Military News

Sunday, May 31, 2015

Former President Attends USS Jimmy Carter Change of Command

By Petty Officer 1st Class Kenneth Takada

SILVERDALE, Wash (NNS) -- Cmdr. Melvin Smith relieved Cmdr. Brian Elkowitz as commanding officer of the Seawolf-class attack submarine USS Jimmy Carter (SSN 23) during a ceremony May 29 at Deterrent Park aboard Naval Base Kitsap - Bangor.

The ship's namesake, former President Jimmy Carter, and ship's sponsor, former first lady Rosalynn Carter also attended the event.

"What makes me so proud is to have been the only submariner to have served as commander in chief and also to have a submarine named after me," said Carter. "Of all the honors I have ever received, I've never had anything of greater honor than the chance to be the namesake of USS Jimmy Carter."

During Elkowitz's command tour, which began in March 2012, USS Jimmy Carter completed five missions vital to national security and underwent a 17 month-long docking phased maintenance availability period.

"I could not have asked for a better ship, crew and supporting cast," Elkowitz said. "I am incredibly lucky to have been part of such an extremely talented team - a team that has accomplished so much for the Navy and our nation. We have done things that we can never tell others about, and must be content with the knowledge we carry within that what we did has made a difference."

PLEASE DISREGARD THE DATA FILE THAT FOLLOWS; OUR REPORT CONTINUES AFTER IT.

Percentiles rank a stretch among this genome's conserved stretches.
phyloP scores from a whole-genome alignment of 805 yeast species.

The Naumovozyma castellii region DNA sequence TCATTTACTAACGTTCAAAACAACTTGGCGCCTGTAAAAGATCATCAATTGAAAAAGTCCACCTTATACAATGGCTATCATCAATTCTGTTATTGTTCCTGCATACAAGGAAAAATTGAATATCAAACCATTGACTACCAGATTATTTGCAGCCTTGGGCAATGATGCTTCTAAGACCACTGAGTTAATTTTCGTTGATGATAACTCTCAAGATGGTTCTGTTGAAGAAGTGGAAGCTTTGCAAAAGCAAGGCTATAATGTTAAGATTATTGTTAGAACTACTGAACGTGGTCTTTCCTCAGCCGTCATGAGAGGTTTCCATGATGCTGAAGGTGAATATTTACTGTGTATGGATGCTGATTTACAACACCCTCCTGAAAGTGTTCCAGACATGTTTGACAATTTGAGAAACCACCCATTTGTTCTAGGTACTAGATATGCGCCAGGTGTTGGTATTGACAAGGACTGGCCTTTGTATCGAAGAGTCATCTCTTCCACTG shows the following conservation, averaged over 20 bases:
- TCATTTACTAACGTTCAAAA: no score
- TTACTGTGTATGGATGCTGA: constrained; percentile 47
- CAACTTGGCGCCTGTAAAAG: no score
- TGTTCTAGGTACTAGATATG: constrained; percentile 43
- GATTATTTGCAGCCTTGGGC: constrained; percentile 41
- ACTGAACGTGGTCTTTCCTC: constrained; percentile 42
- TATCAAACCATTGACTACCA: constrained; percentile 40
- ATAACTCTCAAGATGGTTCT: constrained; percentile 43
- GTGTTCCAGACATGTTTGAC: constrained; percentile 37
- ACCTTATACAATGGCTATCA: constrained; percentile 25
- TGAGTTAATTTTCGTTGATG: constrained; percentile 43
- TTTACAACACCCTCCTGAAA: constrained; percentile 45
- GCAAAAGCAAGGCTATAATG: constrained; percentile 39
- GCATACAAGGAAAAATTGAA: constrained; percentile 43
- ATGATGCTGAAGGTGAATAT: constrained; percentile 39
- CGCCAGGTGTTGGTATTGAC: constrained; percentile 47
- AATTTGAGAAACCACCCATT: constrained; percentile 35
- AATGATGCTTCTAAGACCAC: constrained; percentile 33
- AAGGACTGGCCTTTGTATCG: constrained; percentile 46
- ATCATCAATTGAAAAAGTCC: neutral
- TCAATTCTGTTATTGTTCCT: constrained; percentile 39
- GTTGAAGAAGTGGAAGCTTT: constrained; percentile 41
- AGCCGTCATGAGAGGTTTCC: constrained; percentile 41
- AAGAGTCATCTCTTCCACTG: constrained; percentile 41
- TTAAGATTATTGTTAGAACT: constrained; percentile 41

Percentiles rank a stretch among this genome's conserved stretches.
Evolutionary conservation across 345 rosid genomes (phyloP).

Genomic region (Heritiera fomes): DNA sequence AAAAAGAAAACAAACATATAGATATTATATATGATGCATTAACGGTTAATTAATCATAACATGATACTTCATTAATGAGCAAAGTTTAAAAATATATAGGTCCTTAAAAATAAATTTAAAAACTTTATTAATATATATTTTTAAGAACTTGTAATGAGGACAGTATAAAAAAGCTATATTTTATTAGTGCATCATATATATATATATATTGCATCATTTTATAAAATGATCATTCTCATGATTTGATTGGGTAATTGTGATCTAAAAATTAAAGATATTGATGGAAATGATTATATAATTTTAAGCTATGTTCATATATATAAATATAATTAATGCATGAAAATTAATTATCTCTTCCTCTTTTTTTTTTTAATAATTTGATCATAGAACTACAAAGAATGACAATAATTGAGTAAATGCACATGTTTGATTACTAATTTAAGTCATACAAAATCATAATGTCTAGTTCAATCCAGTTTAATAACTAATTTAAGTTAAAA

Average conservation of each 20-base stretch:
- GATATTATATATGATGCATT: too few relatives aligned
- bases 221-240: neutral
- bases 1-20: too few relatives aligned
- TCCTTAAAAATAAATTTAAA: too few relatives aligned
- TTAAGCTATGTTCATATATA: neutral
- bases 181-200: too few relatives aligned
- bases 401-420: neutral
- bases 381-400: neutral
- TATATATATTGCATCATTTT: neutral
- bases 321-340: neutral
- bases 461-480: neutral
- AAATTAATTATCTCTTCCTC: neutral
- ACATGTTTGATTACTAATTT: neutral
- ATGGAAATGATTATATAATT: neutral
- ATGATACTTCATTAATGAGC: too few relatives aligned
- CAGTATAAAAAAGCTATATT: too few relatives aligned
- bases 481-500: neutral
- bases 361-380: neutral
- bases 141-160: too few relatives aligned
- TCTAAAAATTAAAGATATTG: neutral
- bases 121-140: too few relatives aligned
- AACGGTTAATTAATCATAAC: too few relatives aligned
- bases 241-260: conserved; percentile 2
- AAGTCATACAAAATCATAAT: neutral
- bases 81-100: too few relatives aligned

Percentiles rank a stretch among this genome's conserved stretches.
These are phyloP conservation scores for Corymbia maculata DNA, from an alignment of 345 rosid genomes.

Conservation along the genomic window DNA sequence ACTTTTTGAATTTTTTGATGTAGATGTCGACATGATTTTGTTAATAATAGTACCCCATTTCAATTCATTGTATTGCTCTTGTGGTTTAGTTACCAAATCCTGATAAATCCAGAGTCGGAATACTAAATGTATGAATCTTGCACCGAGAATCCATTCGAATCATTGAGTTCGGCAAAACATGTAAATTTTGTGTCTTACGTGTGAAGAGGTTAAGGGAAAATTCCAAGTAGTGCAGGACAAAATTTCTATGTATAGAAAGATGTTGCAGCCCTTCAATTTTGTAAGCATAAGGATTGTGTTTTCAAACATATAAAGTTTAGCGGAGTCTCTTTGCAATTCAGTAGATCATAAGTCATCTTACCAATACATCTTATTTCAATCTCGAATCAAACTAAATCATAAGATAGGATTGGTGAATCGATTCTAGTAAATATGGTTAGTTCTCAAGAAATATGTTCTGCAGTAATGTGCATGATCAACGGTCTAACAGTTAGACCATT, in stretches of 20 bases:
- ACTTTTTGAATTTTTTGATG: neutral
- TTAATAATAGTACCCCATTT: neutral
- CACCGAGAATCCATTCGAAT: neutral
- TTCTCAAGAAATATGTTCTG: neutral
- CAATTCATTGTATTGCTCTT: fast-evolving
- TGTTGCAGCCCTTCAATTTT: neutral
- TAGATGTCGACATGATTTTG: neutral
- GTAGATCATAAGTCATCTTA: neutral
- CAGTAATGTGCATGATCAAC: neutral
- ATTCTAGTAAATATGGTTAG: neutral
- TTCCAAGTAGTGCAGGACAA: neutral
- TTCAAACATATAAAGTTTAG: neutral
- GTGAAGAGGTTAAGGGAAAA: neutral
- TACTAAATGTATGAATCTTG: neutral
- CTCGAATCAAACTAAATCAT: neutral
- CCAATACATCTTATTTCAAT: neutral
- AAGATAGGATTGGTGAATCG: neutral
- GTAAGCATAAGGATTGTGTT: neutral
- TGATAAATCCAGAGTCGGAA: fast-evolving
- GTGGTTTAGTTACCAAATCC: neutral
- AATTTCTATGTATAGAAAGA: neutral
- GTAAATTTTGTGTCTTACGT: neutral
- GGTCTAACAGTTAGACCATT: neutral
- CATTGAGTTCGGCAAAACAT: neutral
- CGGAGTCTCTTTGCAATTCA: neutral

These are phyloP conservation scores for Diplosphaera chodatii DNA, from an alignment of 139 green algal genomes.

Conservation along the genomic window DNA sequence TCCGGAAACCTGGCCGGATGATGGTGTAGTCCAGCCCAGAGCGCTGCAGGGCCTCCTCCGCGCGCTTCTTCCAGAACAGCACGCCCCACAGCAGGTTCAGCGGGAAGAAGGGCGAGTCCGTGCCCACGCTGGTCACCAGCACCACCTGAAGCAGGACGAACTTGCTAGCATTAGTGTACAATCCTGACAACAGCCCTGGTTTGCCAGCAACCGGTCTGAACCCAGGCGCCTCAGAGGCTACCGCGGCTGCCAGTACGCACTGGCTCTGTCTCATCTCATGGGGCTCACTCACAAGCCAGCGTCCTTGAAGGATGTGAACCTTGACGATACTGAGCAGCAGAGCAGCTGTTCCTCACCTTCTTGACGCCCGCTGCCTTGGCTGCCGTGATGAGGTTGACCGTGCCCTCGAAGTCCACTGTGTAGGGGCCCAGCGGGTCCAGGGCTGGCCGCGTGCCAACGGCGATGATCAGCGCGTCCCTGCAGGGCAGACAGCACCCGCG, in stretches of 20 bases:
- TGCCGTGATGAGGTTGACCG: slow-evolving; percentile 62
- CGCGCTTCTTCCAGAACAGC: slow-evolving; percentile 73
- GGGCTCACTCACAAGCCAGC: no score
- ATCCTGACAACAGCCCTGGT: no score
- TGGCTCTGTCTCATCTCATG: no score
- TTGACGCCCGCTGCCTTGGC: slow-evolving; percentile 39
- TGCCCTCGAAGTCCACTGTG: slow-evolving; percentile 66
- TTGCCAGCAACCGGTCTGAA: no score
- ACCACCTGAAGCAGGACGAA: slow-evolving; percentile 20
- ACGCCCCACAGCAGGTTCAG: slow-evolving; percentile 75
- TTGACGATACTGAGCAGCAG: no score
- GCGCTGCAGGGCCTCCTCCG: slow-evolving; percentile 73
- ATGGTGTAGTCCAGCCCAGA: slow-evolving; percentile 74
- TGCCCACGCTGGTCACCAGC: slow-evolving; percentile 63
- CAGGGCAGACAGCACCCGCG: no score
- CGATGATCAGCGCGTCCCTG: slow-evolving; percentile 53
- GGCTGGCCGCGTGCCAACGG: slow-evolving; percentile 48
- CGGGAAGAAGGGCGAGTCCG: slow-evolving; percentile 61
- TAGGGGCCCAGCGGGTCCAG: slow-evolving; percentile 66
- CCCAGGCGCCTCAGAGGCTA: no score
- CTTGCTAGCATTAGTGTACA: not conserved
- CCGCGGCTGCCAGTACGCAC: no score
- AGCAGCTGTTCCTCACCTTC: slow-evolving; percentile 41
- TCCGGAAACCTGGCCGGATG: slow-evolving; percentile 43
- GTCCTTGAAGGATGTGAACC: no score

In addition, Jimmy Carter earned the Battle Efficiency Award, or Battle "E", for 2012 and 2013. The ship was honored with the U.S. Submarine Forces Pacific Retention Excellence Award for 2012 and 2014, as well as the crew being awarded the Presidential Unit Commendation and the Navy Unit Commendation.

Elkowitz's next assignment will be to the Office of the Secretary of Defense.

Smith reports to Jimmy Carter from Navy Personnel Command, where he was the submarine assignments branch head and executive officer detailer.

USS Jimmy Carter is the last and most advanced of the Seawolf-class attack submarines and is currently homeported at Naval Base Kitsap in Bangor, Washington. The one-of-a-kind vessel has all the capabilities of a Seawolf-class submarine, plus a 100-foot-long, 2,500-ton hull extension known as the multi-mission platform to test new generations of weapons and support Navy SEAL (Sea, Air and Land forces) operations.

Former President Carter, one of six living people with ships named after them, has been actively interested in the ship over the course of its life. He previously visited during its christening and its commissioning.

President Carter remains the only U.S. president to graduate from the U.S. Naval Academy as well as the only one to qualify on submarines. Graduating in 1946, he served in the Navy until 1953. He served as the governor of Georgia from 1971 to 1975 and as the commander in chief from 1977 to 1981.

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